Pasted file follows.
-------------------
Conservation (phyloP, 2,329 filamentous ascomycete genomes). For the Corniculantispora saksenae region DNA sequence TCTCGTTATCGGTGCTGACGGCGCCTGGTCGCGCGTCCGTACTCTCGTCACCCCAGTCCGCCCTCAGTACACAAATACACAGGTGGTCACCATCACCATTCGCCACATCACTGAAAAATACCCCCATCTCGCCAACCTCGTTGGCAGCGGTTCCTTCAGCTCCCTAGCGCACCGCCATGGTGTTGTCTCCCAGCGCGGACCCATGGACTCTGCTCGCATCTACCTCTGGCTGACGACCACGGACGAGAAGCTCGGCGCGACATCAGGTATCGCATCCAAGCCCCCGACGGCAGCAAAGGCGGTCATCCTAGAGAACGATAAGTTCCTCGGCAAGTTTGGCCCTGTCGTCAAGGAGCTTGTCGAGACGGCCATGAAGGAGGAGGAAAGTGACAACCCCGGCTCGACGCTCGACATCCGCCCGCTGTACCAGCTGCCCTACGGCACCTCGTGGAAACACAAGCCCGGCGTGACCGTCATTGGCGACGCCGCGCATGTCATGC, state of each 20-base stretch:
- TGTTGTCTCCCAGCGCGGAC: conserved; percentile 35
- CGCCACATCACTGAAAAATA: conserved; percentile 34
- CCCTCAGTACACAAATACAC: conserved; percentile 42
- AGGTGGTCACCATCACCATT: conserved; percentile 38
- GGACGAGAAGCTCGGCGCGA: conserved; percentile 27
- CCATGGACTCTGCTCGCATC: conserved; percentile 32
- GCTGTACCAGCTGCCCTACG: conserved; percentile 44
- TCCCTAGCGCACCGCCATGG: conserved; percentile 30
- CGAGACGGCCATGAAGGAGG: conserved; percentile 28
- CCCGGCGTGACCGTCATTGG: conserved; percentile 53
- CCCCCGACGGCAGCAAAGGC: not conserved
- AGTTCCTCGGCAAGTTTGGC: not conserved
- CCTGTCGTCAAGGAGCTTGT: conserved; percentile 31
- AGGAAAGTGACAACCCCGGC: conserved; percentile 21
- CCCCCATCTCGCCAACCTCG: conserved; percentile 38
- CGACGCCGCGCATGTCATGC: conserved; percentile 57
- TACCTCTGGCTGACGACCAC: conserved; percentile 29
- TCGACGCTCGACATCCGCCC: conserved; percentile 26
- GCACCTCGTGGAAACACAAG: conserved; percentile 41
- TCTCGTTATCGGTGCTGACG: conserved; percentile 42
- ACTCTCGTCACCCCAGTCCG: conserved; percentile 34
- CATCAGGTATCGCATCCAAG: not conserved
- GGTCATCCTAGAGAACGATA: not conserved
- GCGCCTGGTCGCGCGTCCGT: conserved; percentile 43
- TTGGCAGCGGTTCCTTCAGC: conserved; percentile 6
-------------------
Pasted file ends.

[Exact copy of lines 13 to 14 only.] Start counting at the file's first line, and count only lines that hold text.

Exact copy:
- AGTTCCTCGGCAAGTTTGGC: not conserved
- CCTGTCGTCAAGGAGCTTGT: conserved; percentile 31